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An oil pumpjack on a farm near Cremona, Alta., on July 29.Jeff McIntosh/The Canadian Press

Simon A. Fish is Chair of the BMO Climate Institute. Dr. Laurence B. Mussio is the chair of the Long Run Institute. They were co-chairs at the Lieutenant Governor of Ontario’s Calibrating the Climate Transition Symposium in May.

In the past month, The Globe and Mail produced more than 160 articles on climate change, featuring everything from heat waves, to class-action lawsuits, to plans for sweeping total emissions reductions in the oil and gas and agricultural sectors. A major theme has focused on the challenge of matching our climate aspirations and emissions targets to stubborn realities. In other words, the effects and trade-offs are both coming into sharper view.

The conversations unfold in what is often a highly judgmental environment generated by the perceived urgency of the moment. Many sector players dare not speak up and put themselves in the line of fire, often feeling under attack. They are therefore not as engaged as they should be.

Policy makers on the hook for big change seem to suspect business’s climate commitment – sometimes from past experience. As a result, they have difficulty understanding what business needs to get on board. That means our national conversation about our energy transition can appear dysfunctional, alternating between collaboration and confrontation.

Sometimes it takes a shock to break a dysfunctional pattern in a relationship. The shock that might reset this critical national conversation comes in the form of overlapping crises unfolding now: geopolitical conflict, economic volatility and increasingly serious climate events. At the core of each of these crises is energy: security, production, consumption and cost. This year has reminded us that our political and economic history is impenetrable without understanding our relationship to energy.

That’s because there is no other country quite like Canada from an energy perspective. We are the world’s fourth-largest oil producer, at 4.5 million barrels a day. We net export 1.9 million barrels a day. We have the world’s third-largest oil reserves, and relative to the population, our energy security is measured in centuries. Oil is a foundation of our material prosperity. It is also our biggest challenge when it comes to meeting our climate targets.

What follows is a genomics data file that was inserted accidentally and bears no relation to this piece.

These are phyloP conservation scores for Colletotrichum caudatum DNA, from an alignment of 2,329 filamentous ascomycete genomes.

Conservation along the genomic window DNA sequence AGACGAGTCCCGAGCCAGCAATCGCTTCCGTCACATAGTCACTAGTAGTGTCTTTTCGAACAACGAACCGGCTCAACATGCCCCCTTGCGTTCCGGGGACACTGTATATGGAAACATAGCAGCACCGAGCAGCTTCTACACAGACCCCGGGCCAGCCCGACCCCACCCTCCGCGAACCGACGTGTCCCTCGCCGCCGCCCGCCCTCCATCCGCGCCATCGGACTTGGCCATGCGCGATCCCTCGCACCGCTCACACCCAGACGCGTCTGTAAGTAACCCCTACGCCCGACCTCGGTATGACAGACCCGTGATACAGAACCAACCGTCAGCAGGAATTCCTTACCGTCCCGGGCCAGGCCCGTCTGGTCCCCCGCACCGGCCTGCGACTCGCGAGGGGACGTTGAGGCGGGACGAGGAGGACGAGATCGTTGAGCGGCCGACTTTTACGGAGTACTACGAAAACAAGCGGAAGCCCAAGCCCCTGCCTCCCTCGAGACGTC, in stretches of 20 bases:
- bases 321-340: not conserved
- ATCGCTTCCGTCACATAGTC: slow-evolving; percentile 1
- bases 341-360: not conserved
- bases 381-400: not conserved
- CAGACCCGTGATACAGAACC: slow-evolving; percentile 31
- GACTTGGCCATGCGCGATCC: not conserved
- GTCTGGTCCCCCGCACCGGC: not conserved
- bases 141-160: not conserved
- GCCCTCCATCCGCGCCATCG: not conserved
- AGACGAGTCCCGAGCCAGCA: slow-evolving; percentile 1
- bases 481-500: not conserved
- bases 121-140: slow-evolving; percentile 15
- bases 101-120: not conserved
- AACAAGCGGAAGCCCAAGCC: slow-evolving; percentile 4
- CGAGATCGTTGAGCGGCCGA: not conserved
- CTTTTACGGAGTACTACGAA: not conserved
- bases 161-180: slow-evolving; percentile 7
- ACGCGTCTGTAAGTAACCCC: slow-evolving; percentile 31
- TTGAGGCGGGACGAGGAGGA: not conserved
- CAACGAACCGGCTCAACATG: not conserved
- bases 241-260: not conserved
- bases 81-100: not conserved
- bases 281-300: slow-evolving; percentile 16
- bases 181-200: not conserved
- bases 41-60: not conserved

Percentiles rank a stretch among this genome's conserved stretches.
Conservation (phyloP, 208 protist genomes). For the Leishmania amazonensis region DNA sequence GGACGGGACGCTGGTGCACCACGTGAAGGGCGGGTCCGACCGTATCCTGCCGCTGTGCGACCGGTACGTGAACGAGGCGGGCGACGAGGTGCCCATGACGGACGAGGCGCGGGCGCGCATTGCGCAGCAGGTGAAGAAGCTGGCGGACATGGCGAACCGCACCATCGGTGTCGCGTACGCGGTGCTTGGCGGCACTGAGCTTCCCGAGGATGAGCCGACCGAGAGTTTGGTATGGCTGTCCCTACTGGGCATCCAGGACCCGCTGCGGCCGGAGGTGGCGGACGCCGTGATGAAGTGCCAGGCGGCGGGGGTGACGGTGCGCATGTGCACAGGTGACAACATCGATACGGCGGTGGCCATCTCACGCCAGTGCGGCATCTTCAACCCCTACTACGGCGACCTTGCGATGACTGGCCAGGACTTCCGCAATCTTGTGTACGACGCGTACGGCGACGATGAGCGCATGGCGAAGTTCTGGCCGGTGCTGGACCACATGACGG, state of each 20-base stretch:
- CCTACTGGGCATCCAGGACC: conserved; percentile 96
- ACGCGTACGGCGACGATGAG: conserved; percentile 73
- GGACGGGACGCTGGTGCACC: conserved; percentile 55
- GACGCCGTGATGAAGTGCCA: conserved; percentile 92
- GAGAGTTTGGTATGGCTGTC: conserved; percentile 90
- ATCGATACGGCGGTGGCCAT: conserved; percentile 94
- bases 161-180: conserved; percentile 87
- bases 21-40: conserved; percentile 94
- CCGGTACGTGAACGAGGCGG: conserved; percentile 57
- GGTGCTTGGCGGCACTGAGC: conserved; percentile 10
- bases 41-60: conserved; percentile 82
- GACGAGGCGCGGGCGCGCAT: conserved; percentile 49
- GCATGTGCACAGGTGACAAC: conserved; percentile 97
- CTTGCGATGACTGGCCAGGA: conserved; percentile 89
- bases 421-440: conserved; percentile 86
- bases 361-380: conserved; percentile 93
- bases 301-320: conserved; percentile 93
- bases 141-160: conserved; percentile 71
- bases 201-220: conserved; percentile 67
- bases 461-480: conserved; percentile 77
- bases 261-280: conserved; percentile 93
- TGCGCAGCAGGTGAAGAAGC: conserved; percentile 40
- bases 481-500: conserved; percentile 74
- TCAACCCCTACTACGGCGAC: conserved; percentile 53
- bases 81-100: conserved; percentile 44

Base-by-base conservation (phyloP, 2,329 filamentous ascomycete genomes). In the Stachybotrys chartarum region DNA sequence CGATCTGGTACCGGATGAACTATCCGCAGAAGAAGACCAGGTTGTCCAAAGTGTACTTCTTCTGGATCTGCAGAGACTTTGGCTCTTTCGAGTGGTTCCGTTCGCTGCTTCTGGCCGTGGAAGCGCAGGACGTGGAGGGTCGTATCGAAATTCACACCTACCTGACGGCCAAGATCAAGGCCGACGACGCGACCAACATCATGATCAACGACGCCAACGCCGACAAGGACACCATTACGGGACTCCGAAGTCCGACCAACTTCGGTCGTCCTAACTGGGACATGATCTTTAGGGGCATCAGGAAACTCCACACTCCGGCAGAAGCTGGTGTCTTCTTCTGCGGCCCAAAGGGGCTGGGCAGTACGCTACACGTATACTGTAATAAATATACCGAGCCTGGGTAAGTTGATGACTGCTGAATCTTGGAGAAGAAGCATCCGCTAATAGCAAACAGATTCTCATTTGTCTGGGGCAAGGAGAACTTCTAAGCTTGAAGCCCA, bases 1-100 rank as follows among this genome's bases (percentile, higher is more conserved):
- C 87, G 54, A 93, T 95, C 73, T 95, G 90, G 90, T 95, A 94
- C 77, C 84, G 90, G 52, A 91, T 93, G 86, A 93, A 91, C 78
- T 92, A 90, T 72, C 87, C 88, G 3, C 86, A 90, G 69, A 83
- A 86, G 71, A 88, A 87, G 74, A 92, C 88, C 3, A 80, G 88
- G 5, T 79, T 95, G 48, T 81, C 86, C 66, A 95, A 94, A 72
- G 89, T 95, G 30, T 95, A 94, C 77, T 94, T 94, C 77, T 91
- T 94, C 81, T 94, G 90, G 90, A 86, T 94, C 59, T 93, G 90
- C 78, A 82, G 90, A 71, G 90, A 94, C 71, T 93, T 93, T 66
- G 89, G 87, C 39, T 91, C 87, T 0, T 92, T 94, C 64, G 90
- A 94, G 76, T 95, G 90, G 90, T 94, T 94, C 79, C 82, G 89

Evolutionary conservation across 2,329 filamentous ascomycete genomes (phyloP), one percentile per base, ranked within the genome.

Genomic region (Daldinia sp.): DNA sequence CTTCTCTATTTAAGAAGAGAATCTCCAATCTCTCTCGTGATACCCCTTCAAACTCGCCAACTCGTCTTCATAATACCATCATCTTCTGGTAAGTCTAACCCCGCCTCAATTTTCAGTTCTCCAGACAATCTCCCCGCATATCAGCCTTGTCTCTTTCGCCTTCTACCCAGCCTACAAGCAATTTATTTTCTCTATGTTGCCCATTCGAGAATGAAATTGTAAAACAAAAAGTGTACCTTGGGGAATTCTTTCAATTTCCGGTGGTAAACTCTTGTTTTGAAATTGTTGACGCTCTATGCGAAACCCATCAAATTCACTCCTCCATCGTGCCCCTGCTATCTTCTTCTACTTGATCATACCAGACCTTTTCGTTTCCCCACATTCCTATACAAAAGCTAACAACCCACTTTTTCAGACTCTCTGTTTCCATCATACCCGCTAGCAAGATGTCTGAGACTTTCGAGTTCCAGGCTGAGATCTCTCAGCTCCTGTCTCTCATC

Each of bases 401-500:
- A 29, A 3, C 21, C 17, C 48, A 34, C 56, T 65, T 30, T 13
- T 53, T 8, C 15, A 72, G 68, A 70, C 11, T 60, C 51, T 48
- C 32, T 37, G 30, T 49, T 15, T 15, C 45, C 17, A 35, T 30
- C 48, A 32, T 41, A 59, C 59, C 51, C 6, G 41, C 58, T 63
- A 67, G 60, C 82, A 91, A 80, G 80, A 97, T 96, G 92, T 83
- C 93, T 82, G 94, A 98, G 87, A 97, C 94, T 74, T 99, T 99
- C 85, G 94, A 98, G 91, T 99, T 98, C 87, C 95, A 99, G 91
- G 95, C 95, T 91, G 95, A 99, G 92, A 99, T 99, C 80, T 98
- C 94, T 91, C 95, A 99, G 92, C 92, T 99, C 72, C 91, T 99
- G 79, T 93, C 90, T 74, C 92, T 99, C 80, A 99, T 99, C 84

Our national narrative on the energy transition needs to unfold in a much bigger context. Canada possesses an impressive store of intellectual capital in the energy sector. Government and the industry have, together, an ability to connect deep knowledge with actionable insight in these areas. But for any serious progress to occur on Canada’s energy transition, we will need to facilitate an exchange of that intellectual capital without either side being judged in a punitive way, and away from grandstanding rhetoric.

We decided to road test this concept: The institutes we represent organized a symposium hosted by Ontario’s Lieutenant-Governor Elizabeth Dowdeswell, titled “Calibrating the Climate Transition.” We gathered a group of senior leaders in public policy, banking and finance, natural resources, renewable energy companies and scholars to step back and talk frankly about the state of play on the energy transition: where Canada’s strengths lie, and what the showstoppers are.

The following are just headlines from the discussions, but they show where the discussion led us:

  1. The main challenge for Canada is to achieve our climate targets in a way that preserves our national wealth. There is a dangerous pressure to divest from industries before the country is ready, and before we are in a position to do so.
  2. The scale of the challenge means that, as in massive national projects in the past, governments have a critical role in providing guarantees or assurances that are beyond the capacity of the private sector. A clear, consistent road map from government is required.
  3. The regulatory architecture of the country needs to provide certainty, and be sized to the urgency and importance of the assignment. If we have any hope of calibrating the energy transition, our major infrastructure projects cannot take 20 years to complete.
  4. We need to find the intersection between adapting and mitigating on the road to the energy transition.

The symposium was focused mainly on how to address these challenges and get on with the job of the energy transition. The oil and gas sector’s historic commitment to research and development, unprecedented industry collaboration and some of the remarkable technological innovations that are emerging meant there was room for optimism.

For us, the main lesson of the symposium was very simple: Changing the basis of the conversation on climate can produce actionable insight. By emphasizing frank and fearless discussion, and by connecting the question of the energy transition to a realistic but ambitious sense of the possible, we can create pathways that can give Canada a real chance at meeting its economic and climate obligations.

Think of it as creating a climate action marketplace for ideas. This marketplace would allow decision makers to combine public policy imperatives with expertise in finance, banking and enterprise. At the same time, we need to provide Canadians a clear sense of the trade-offs they will have to live with.

New times demand new narratives. The time has come for a new, truthful, clear narrative focused on how a resource-rich, decentralized federation handles the biggest long-run transition in its history. Our conversations and narratives need to be equal to the challenge.

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